5 transportation tech trends to watch

GreenBiz
GreenBiz co-founder and president Pete May sits down in with UPS' Tom Madrecki, director of urban innovation and mobility, in the GreenBiz Studio.

Last month we held our annual VERGE conference in Oakland, California, and heard from inspiring policy-makers, entrepreneurs, city leaders and sustainability executives on our main stage. But we also invited some of these leaders backstage into our GreenBiz Studio for deeper and more intimate interviews on what the future will look like and how technology will make companies and cities operate more sustainably. 

While we chatted with a range of thought-leaders, these are my five favorite interviews with executives looking at transportation and mobility. These interviews provide a compelling glimpse at a transportation future that's electric, autonomous, connected and shared. They also give valuable insights into early lessons learned for how to deploy transportation technology.

Predictive potholes for connected cities

Kansas City's chief innovation officer, Bob Bennett, describes how the city developed a system to be able to predict when road potholes will occur and when to fix them. The system runs off of wireless infrastructure and analytics that Kansas City deployed two years ago. The city also just started operating 25 7-foot-tall iPhones around the city that act as a way to engage with citizens and promote things such as getting out to vote.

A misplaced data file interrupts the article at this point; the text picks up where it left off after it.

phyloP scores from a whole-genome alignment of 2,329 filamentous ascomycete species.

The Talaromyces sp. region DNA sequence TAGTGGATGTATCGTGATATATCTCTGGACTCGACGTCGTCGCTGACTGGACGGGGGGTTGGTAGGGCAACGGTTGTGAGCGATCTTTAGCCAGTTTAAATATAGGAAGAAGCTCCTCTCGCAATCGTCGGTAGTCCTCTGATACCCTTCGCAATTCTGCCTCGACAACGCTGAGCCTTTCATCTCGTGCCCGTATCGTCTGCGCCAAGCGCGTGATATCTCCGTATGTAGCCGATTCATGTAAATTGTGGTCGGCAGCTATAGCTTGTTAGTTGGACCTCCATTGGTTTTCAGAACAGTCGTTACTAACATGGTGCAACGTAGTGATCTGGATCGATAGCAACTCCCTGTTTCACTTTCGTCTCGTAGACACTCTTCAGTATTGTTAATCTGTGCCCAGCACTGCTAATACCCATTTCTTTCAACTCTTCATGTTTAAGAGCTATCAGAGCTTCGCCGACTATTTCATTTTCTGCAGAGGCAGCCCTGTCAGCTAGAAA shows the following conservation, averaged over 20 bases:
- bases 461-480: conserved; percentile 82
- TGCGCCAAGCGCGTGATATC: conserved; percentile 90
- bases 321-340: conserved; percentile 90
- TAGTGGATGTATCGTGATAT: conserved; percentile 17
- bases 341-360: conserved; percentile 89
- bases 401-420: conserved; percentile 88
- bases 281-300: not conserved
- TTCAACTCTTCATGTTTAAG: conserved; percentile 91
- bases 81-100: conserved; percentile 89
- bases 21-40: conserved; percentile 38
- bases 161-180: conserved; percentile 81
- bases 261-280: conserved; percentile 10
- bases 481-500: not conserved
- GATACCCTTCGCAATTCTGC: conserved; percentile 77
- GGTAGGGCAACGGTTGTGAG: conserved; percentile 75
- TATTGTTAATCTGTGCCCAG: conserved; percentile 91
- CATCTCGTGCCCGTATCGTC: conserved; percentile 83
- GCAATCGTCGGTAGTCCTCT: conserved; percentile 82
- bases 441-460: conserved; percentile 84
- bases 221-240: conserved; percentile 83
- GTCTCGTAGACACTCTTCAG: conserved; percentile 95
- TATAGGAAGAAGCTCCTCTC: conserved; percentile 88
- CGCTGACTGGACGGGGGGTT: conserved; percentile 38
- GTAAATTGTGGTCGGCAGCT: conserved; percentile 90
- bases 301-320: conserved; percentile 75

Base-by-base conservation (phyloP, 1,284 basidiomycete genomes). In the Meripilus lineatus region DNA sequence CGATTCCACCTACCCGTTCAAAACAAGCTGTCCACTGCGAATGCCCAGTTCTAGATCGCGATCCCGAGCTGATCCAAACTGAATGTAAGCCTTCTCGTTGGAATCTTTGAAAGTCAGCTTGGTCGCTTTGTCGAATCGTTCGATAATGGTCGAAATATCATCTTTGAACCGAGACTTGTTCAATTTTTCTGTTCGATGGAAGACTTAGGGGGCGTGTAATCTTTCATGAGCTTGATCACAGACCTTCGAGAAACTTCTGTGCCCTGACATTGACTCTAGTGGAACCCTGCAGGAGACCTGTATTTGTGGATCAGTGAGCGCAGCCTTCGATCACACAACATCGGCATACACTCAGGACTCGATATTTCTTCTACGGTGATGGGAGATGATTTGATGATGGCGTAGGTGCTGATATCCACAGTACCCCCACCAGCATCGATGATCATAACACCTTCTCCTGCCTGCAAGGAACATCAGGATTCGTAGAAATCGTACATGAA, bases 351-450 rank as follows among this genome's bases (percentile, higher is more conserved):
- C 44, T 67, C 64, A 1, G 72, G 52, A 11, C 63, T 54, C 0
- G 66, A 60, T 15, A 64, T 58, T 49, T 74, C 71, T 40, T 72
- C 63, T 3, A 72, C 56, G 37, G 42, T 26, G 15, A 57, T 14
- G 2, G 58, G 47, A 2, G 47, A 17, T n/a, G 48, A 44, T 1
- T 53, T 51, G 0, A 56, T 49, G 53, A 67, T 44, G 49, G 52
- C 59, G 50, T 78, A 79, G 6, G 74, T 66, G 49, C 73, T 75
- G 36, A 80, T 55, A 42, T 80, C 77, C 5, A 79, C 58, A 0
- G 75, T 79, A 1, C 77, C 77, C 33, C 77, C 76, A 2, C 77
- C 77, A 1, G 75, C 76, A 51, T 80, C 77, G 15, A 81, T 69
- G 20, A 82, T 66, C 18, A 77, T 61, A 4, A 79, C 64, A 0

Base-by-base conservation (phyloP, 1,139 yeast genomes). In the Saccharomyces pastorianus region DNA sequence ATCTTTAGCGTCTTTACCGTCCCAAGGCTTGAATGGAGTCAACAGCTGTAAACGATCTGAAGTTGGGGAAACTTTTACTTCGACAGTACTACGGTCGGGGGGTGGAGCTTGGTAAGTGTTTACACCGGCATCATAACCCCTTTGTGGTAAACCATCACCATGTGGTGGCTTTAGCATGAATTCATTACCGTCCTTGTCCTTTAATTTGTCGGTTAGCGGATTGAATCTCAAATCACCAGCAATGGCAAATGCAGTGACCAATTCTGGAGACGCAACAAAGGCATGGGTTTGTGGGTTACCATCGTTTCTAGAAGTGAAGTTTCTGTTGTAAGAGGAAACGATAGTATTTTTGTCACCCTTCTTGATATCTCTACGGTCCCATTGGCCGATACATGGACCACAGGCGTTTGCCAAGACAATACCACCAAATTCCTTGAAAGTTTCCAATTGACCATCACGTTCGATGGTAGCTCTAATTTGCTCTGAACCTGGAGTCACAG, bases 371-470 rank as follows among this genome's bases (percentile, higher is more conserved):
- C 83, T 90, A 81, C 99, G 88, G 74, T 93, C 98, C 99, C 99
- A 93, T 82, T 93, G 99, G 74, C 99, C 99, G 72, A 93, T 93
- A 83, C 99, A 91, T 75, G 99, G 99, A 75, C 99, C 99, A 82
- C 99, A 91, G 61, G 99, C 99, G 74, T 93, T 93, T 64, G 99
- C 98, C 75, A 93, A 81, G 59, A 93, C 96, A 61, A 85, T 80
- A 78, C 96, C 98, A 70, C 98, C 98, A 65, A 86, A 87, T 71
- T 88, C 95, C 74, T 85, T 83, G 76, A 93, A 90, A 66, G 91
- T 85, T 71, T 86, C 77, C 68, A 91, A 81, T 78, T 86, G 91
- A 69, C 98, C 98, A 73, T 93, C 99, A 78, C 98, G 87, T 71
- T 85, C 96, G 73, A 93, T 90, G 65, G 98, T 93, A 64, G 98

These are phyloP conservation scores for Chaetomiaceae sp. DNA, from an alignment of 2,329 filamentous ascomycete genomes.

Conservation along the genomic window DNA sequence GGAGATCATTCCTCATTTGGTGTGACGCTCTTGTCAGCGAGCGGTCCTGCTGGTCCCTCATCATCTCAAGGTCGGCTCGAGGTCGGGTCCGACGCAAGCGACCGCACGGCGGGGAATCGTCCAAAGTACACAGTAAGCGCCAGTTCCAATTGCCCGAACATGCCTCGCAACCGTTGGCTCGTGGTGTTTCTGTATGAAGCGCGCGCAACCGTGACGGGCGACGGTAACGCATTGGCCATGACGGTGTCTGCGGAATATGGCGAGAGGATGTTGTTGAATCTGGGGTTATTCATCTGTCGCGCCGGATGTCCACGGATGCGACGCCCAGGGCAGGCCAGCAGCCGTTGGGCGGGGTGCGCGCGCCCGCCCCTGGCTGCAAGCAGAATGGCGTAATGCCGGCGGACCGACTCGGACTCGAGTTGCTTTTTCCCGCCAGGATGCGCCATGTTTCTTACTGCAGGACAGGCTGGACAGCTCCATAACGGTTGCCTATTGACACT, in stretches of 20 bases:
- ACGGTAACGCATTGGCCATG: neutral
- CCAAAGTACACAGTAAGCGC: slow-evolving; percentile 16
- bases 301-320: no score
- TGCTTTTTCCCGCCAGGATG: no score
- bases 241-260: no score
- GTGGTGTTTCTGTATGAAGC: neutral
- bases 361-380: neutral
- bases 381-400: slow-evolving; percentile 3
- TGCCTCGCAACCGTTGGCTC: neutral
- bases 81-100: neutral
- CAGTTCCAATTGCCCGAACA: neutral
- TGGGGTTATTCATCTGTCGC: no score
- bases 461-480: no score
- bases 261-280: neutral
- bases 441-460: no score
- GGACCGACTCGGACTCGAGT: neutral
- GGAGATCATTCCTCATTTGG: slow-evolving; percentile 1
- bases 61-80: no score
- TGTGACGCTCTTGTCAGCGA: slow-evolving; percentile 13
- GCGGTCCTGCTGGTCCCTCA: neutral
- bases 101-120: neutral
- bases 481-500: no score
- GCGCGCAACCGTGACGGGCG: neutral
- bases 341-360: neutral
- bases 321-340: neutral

Ride hailing will usher in autonomous vehicles

Uber and Lyft are already changing how we move, but many think that ride hailing and autonomous vehicles will go hand-in-hand. Lyft's Jody Kelman, who heads up the company's autonomous platform, talks about Lyft's lessons learned launching autonomous vehicles in Las Vegas. That's right: if you're in Las Vegas today, you can hail a Lyft and it just might be a self-driving car (with a safety driver).

Transportation's shifting 'techtonic' plates

Mobility entrepreneur Robin Chase, who pioneered several sharing services, says we're in a once-in-a-lifetime moment when transportation is being utterly disrupted by autonomous vehicles, sharing, connectivity and EVs. When those plates cool, we need to make sure we're moving toward more sustainable, liveable cities. 

The future of electric charging 

Black & Veatch is a century-old company that is the engineering workhorse behind many new electric and power infrastructure projects. In particular, the company has worked closely with Tesla and Electrify America on building out EV charging stations across hundreds of sites. B&V's Paul Stith gives his insights into what tomorrow's EV charging network will look like.

How big auto can make cities smarter

The Smart Cities chief of General Motors's Maven division, Alex Keros, has a pretty cool job. He's focused on collaborating with partners, like cities and startups, around how GM can bring electric, shared vehicles to residents as a way to gain transportation access and provide economic growth. He describes his work as being "a translator" for many stakeholders. "GM can't solve for cities by itself," he says.